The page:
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2 London UK Studies On Non Medication Treatments For ADHD

Samuel Westwood from King's College London contacted us as follows:

I am a post-doc researcher at King's College London recruiting for two projects researching the effectiveness of non-drug treatments in children with ADHD. We're recruiting mainly from the London area, as the trials are being carried out at the Institute of Psychiatry, Psychology and Neuroscience at King’s College London (near Denmark Hill Station).

Trial 1 – fMRI Neurofeedback as a novel neurotherapy for children with ADHD

Children with ADHD will be trained over several sessions to enhance their brain activity in a magnetic resonance imaging (MRI) scanner by playing on a computer game that is connected to your brain activity. By seeing your brain activity directly you will be able to learn to change it. This is called Neurofeedback. We have found in our pilot study that this Neurofeedback training improved all the behavioural problems ADHD children have and the attention skills as measured in attention tests. Furthermore, we found that the positive effects were still observed and even better 11 months after the study and that there were no side effects of any kind. This study will be much larger and we plan to find the same positive effects again. This study will help to develop a new treatment for ADHD that is not using medication but trains the ability of the patients to self-regulate their brain activity. The trial is being carried out at the Institute of Psychiatry, Psychology and Neuroscience, at King’s College London (near Denmark Hill Station)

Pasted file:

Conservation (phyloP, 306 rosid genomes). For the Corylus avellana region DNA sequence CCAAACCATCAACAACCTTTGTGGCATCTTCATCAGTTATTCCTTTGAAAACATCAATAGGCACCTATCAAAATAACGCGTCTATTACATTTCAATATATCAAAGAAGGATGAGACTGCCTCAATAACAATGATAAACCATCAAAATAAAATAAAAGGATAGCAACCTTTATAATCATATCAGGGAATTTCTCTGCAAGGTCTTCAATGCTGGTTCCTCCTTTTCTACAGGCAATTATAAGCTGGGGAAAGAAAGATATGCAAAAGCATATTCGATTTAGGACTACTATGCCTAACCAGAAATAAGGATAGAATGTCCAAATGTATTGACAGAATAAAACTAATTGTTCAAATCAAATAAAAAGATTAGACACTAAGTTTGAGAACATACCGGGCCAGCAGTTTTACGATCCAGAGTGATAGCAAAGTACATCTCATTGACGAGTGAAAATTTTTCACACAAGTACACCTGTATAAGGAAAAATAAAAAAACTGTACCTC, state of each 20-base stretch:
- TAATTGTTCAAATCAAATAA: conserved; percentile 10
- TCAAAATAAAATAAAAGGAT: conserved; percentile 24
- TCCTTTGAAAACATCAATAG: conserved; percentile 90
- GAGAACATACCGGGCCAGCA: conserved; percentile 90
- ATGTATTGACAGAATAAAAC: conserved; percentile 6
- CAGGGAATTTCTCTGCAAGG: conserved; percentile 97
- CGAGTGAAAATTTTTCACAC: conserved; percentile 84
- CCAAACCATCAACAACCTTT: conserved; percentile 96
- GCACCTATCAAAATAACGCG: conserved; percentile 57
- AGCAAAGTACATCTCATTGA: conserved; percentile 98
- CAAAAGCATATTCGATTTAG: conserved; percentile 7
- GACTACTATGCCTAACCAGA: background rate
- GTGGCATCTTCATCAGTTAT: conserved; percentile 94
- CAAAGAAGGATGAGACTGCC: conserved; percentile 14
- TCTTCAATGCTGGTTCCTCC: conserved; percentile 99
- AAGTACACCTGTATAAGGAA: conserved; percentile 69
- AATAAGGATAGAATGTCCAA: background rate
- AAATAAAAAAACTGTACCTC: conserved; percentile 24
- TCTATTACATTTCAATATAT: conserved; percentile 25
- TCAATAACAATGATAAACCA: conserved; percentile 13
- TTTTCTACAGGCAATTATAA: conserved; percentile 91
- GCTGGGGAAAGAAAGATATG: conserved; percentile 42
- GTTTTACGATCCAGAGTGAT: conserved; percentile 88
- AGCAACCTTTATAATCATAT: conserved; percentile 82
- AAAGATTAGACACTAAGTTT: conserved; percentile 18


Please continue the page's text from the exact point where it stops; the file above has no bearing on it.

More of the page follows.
Trial 1 - Neurofeedback

Trial 2 -- A novel brain-based therapy for ADHD children using
transcranial direct current stimulation (tDCS) combined with cognitive training

Children/adolescents with ADHD will be trained overall several sessions to improve their attention skills with a computer game and at the same time they will receive brain stimulation using transcranial direct current stimulation (tDCS). tDCS consists of very small electrical currents which will be placed over a frontal part of your brain to boost the learning effect in the computer game by giving your brain an extra “push”. This technique has been around for more than 20 years, it is completely safe, has no side effects and is used in many other patient groups. This study will help to develop a new treatment for ADHD that is not reliant on pharmacological medication but on the patients’ own training of their attention and self-control skills with the extra help of some brain stimulation. The trial is being carried out at the Institute of Psychiatry, Psychology and Neuroscience at King’s College London (near Denmark Hill Station)

Trial 2 - transcranial direct current stimulation (tDCS)

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ADHD SOFTWARE
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